About the project
Introduced to the European Agenda on Migration in May 2015, the hotspot approach was presented to tackle what was seen as uncontrollable, thus, threatening migrant mobility at Europe’s southern borders. The hotspots have become EU borderlands, where people on the move are placed in camps to be hosted, sorted, and detained (Vradis et al. 2019). In Greece, five islands - Lesvos, Chios, Samos, Leros, Kos - are designated as hotspots and became a “laboratory” of EU migration management policies.
The conditions of the overcrowded camps in the past, such as Moria, that lacked access to basic needs, such as clean water, sanitation, food, healthcare, and education on the islands, have been scrutinised for systematically violating the rights of people on the move. Anew “closed and controlled” camps are constructed on the five Greek hotspot islands by the collaboration between the Greek government and the EU Commission. These “prison like” camps illegally detain some of its residents and continue to violate their rights.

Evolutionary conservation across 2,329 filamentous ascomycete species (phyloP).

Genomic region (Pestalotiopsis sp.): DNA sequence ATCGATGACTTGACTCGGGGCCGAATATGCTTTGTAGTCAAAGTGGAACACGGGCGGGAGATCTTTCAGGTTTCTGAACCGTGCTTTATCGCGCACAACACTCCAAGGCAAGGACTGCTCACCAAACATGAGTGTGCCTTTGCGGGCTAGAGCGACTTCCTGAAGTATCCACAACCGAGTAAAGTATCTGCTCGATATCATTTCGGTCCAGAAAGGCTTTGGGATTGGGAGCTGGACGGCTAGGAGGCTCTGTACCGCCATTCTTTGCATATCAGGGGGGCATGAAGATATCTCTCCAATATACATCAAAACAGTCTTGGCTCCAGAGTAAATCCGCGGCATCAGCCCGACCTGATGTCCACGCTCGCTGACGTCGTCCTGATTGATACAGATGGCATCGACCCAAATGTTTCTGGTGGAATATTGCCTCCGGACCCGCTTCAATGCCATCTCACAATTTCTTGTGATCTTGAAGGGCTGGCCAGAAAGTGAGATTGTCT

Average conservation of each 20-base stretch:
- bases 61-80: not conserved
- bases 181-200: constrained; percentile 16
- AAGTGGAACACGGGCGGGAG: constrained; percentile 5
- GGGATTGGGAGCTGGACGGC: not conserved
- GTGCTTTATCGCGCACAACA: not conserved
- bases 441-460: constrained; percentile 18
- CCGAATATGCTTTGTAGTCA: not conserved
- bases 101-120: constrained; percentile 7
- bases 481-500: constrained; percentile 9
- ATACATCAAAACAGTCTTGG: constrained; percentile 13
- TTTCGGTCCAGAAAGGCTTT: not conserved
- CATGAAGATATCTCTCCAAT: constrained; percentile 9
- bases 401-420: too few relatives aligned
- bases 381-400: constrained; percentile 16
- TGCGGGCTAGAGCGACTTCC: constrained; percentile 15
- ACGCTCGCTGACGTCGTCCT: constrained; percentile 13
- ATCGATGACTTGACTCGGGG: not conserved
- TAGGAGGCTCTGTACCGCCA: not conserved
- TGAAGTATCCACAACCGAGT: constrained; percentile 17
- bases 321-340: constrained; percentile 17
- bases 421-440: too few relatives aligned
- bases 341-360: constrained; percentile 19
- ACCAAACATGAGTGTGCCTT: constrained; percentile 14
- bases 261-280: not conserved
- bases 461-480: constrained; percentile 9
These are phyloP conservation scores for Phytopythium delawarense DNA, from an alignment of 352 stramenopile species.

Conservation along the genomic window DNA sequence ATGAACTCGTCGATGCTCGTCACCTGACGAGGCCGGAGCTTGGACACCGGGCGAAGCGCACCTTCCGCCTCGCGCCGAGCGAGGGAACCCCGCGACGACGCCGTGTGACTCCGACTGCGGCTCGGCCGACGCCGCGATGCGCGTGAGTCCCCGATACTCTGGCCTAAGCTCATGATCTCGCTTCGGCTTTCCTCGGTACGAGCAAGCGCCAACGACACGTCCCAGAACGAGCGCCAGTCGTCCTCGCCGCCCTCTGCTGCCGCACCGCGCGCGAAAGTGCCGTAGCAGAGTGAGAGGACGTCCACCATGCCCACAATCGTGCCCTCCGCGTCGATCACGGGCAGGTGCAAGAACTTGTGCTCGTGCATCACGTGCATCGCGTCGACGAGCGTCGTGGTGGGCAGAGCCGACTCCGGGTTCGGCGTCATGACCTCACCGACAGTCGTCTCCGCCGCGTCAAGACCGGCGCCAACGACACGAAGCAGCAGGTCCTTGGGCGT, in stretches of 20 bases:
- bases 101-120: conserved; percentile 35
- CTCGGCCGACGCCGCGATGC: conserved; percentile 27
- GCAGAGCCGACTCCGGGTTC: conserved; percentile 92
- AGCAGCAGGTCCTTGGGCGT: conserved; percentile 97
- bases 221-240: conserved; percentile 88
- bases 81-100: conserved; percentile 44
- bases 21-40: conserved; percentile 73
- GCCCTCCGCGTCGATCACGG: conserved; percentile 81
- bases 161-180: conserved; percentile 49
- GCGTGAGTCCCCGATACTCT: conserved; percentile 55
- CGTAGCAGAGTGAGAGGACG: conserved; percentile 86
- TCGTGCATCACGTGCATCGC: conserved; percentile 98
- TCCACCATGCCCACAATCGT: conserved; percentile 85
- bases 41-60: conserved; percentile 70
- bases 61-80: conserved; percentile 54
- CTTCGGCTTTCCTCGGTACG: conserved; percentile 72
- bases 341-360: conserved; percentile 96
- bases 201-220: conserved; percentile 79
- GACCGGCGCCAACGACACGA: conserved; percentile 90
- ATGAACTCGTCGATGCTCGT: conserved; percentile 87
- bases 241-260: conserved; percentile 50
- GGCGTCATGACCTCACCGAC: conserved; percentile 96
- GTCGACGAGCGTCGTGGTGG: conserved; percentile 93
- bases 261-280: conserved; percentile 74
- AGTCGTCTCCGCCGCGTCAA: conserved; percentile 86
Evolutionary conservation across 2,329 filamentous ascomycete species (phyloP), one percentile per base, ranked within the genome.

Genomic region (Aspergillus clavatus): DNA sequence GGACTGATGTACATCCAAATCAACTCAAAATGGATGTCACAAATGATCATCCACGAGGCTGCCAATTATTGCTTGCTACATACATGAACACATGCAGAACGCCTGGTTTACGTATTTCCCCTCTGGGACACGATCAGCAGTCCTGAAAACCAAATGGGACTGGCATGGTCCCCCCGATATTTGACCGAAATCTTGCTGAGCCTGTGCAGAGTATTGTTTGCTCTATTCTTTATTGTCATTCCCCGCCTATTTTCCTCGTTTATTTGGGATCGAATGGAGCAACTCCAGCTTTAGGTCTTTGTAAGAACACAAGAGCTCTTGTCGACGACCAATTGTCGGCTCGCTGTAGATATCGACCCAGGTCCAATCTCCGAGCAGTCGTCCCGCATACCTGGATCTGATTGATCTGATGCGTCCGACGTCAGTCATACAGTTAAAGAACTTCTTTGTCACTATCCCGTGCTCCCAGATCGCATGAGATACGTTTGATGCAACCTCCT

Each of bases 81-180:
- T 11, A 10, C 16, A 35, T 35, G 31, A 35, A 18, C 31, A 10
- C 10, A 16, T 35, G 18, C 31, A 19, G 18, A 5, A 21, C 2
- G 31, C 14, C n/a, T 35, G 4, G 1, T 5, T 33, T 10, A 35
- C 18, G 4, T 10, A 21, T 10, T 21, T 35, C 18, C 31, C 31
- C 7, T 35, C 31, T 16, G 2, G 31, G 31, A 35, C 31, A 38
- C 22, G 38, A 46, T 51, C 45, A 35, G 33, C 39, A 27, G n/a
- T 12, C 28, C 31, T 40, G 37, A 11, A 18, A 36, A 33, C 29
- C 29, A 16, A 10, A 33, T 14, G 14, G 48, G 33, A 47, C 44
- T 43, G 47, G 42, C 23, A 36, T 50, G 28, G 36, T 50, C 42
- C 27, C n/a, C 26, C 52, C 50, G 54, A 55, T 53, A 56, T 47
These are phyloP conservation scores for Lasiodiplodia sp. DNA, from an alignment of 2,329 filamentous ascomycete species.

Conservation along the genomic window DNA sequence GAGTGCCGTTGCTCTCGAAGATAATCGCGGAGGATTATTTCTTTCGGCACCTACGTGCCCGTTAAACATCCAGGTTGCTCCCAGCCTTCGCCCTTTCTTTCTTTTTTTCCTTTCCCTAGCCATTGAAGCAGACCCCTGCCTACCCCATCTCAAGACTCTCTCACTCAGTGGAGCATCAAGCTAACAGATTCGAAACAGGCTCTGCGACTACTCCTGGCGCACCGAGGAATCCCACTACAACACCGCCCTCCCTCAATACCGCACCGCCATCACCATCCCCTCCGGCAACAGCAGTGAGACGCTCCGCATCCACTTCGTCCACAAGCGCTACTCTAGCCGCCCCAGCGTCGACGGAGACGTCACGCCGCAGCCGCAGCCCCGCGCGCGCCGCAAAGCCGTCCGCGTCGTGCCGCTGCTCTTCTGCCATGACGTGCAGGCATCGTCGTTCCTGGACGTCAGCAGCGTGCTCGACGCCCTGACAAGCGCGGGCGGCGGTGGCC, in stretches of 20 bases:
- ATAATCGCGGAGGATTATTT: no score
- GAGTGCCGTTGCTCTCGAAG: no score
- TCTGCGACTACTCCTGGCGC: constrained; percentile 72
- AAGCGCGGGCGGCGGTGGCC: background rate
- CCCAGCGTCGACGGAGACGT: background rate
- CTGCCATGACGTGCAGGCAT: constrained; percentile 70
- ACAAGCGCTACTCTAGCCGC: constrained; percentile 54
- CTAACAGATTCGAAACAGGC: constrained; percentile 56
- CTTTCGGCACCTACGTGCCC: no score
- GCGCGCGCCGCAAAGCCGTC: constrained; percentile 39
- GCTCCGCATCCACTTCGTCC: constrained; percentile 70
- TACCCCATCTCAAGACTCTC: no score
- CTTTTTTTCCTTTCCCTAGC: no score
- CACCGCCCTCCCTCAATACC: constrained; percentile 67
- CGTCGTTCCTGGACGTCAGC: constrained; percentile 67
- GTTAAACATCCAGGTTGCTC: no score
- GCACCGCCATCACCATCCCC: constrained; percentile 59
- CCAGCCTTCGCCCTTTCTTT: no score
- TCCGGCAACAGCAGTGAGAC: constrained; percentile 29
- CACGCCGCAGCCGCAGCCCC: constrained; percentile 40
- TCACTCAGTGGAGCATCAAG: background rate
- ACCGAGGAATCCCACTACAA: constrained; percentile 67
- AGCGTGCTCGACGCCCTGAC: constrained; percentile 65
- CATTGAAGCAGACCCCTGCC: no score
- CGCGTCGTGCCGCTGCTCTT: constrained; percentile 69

Such border and camp spatialities determine what happens inside the barbed wires and disproportionately affect the people on the move, but “camp thinking” also affects the production of political geographies outside the camps (Minca 2015: 80) and imposes restrictions on how citizens living in these borderlands, who are deemed both essential and expendable, are governed to justify the migration policies. The research thus studies how the material landscapes of the Greek hotspot islands have changed since 2015. Also, the research focusing on the island of Lesvos, explores the impact of EU and Greek migration policies on the local residents and how locals perceive and experience the changes in their everyday spaces after 2015.